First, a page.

In-Between Travel law passes third reading - debate highlights
The hard-fought-for right to be paid for time spent travelling between clients was finally won in February - with the Home And Community Support Settlement Bill passing its third reading. MPs paid tribute to the well-deserved win for home care workers, and praised the PSA and other unions for fighting hard for workers. Here's a selection of speeches from the third reading debate:
Iain Lees-Galloway (Labour): I think this is a wonderful victory for working people, and it is a demonstration of the important role that unions still hold in the modern New Zealand workplace. Even during a period of time when the Government has changed the law to diminish the role of unions to make it harder for them to do their job and harder for them to get positive and fair outcomes for their members and for other workers, these unions-the PSA and E tū, supported by the -Council of Trade Unions-have been able to achieve a fantastic outcome. And it is good for the industry as well .. Unions are still, even under this Government, gaining enormous successes for their members and for workers right across New Zealand, and today is a day that we should celebrate unions and that unions should celebrate the work that they are doing.
Denise Roche (Greens): I think we have to recognise and thank the unions for taking this proactive approach, for engaging in a conversation looking at the future-exchanging back-pay compensation for future benefits. I think that is the difference between an industrial relations lawyer, who could have taken the case and could have gone for back-pay claims. The difference between that and the unions is that they take the sensible, collaborative, collective approach, looking for practical and pragmatic solutions. I think we need to note that these benefits will be passed on to home carers who are not union members. It is good that that happens, because otherwise they undercut the ones who are union members. We should really recognise that in lots of different sectors that unions negotiate pragmatic deals that benefit their union members, but which are also passed on to others in the sector.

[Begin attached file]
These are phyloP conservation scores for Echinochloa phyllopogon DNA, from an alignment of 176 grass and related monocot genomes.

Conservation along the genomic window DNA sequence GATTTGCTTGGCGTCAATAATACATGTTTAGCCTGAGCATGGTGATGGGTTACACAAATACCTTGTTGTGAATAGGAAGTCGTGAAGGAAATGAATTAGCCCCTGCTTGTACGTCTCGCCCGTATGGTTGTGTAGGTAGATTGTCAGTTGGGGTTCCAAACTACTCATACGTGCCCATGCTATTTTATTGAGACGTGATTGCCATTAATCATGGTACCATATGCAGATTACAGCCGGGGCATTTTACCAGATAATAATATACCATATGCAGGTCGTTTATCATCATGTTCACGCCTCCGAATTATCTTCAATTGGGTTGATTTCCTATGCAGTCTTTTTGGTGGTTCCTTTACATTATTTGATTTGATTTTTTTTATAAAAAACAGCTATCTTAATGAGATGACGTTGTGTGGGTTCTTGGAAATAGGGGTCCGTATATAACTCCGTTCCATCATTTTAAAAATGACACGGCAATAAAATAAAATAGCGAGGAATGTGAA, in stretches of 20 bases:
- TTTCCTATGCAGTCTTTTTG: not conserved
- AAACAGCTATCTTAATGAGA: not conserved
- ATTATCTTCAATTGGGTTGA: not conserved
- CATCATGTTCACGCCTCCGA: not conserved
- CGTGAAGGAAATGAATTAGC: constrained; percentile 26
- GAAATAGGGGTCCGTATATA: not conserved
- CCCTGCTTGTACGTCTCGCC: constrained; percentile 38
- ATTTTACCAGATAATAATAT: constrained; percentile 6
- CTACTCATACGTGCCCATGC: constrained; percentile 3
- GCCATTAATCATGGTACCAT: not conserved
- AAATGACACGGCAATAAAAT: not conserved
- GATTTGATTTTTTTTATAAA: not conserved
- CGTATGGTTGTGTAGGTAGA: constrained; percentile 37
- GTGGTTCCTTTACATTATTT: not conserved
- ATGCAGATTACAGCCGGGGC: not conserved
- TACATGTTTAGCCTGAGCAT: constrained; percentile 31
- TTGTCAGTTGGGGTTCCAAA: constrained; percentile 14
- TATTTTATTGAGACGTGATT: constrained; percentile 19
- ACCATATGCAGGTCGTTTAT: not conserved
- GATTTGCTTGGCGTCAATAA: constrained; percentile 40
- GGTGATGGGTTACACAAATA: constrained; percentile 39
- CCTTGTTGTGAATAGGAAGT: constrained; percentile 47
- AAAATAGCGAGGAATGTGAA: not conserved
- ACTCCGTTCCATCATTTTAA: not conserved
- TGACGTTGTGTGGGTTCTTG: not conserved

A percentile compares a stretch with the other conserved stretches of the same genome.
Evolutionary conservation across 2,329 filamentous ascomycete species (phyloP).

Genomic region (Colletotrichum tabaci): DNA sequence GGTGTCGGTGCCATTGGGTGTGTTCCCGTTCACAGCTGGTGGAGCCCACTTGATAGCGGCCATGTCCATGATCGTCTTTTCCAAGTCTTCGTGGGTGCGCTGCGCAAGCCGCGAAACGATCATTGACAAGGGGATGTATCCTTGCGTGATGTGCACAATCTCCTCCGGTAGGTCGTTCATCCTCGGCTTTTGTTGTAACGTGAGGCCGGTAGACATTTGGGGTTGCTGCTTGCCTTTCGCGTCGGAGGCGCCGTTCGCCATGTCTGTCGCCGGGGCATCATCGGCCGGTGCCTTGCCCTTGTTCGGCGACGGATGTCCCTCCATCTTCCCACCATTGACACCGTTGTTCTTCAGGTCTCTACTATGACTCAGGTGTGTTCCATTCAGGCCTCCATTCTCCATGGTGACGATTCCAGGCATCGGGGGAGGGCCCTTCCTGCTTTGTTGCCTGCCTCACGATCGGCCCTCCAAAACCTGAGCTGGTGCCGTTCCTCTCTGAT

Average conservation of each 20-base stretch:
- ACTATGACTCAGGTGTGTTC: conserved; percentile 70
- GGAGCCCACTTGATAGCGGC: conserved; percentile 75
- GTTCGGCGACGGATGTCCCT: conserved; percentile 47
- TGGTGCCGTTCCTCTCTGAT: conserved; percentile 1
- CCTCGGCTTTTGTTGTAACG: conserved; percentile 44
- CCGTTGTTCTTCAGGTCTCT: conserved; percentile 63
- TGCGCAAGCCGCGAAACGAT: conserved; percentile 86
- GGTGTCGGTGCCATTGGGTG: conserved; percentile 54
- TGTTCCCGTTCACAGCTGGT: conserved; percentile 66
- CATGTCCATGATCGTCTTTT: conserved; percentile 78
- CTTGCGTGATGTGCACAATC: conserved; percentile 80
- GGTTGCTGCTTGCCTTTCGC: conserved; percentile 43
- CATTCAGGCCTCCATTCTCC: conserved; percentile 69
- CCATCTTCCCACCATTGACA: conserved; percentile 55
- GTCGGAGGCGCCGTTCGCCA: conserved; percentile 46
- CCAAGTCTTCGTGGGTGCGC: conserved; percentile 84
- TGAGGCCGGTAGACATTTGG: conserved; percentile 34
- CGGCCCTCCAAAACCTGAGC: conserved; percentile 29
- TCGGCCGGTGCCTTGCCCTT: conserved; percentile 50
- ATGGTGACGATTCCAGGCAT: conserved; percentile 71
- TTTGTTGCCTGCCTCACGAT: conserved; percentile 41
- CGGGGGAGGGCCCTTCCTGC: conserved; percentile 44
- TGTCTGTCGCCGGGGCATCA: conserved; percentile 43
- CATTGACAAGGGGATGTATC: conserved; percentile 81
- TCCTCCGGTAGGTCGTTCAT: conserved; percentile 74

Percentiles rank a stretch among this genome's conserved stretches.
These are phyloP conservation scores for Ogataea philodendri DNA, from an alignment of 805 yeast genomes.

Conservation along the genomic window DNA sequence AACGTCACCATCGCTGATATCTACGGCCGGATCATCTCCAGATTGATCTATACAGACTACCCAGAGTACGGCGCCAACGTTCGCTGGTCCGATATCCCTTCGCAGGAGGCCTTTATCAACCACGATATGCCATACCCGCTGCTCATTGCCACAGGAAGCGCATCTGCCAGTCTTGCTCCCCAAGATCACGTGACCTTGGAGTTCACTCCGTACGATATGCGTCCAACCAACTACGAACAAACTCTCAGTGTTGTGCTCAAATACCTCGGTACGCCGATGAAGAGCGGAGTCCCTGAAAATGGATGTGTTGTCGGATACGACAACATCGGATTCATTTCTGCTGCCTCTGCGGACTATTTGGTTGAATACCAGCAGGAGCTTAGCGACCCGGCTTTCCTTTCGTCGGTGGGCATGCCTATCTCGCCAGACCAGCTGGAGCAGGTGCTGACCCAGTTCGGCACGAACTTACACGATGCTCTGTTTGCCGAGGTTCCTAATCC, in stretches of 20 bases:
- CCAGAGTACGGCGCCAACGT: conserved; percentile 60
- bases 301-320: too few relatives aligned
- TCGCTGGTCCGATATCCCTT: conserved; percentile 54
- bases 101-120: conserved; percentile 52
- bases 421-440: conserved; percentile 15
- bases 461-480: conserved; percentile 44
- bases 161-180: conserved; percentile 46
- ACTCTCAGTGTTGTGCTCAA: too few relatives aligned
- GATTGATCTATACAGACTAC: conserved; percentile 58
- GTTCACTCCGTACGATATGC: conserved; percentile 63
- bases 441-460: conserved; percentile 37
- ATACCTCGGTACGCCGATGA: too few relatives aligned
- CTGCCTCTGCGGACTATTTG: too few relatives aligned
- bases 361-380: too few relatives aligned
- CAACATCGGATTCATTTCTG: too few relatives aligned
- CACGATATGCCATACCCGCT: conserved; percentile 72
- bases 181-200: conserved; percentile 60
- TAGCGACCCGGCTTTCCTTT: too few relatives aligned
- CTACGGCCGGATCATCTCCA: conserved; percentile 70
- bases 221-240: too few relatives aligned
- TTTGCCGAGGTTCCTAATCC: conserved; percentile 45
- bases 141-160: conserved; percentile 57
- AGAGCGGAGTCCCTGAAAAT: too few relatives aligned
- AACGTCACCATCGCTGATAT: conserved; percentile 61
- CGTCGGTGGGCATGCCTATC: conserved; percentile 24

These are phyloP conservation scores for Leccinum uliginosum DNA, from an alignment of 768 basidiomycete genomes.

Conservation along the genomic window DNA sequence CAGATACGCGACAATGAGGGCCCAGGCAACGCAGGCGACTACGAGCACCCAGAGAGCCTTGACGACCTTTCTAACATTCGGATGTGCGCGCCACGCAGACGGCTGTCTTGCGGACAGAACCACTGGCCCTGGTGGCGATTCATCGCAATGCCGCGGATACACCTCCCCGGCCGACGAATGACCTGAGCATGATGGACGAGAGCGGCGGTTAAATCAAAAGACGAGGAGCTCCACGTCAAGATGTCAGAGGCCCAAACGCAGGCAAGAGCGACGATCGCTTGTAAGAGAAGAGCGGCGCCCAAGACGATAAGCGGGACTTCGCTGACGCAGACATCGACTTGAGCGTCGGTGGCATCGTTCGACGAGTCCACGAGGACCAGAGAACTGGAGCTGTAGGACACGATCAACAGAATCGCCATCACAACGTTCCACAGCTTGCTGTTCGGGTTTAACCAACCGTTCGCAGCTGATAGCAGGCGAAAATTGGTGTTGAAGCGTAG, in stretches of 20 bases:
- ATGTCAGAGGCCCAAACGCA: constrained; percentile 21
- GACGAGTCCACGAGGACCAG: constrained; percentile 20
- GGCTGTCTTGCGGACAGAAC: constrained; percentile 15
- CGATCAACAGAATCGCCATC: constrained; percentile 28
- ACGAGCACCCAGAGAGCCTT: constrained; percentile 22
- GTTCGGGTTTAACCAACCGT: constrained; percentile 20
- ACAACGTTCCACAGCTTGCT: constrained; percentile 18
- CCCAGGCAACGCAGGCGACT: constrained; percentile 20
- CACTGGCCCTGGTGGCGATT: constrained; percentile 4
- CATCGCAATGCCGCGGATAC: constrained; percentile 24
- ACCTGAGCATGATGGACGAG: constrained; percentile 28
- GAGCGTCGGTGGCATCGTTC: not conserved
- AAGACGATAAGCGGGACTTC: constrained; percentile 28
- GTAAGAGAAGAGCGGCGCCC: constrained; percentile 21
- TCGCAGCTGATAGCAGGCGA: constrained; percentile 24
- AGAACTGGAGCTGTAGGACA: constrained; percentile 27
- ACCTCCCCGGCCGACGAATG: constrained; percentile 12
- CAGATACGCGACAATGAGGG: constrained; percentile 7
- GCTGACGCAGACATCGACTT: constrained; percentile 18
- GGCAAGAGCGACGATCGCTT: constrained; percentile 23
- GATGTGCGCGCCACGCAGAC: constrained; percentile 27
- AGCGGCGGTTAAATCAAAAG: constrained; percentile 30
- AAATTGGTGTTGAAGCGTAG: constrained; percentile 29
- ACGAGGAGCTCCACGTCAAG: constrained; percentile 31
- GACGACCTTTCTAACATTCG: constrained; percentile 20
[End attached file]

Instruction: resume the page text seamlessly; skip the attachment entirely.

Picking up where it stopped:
Barbara Stewart (NZ First): In New Zealand First we would also like to thank those thousands of home and community-based care and support workers who work tirelessly every day to make their client’s day just a little bit brighter, a little bit better. We know it can be really challenging work-it is not easy-but I know for a fact that these people are passionate about making a difference, they are highly skilled, and we should appreciate the very important job that they do. Their dedication in their work keeps many of our elderly-many of our seniors-out of -rest homes. We all know that people want to live independently for as long as they possibly can, and this group of workers are absolutely essential to ensuring that this happens. So, we acknowledge the fantastic work that they do.
Dr Shane Reti (National-Whangarei): This bill goes some way to valuing the efforts of our home and community support sector. It does so by pay recognition, a formula that fundamentally measures time and distance. I want to recognise what the sector does that is also valuable but cannot be measured by time and distance, which will probably never actually be well measured in a formula of this kind-a smile, a warm touch, human contact. These are all very important. They are not in the formula, but it is our belief they are just as important, and it is our hope that pay recognition goes some way to acknowledging this important sector and the invaluable work that they do.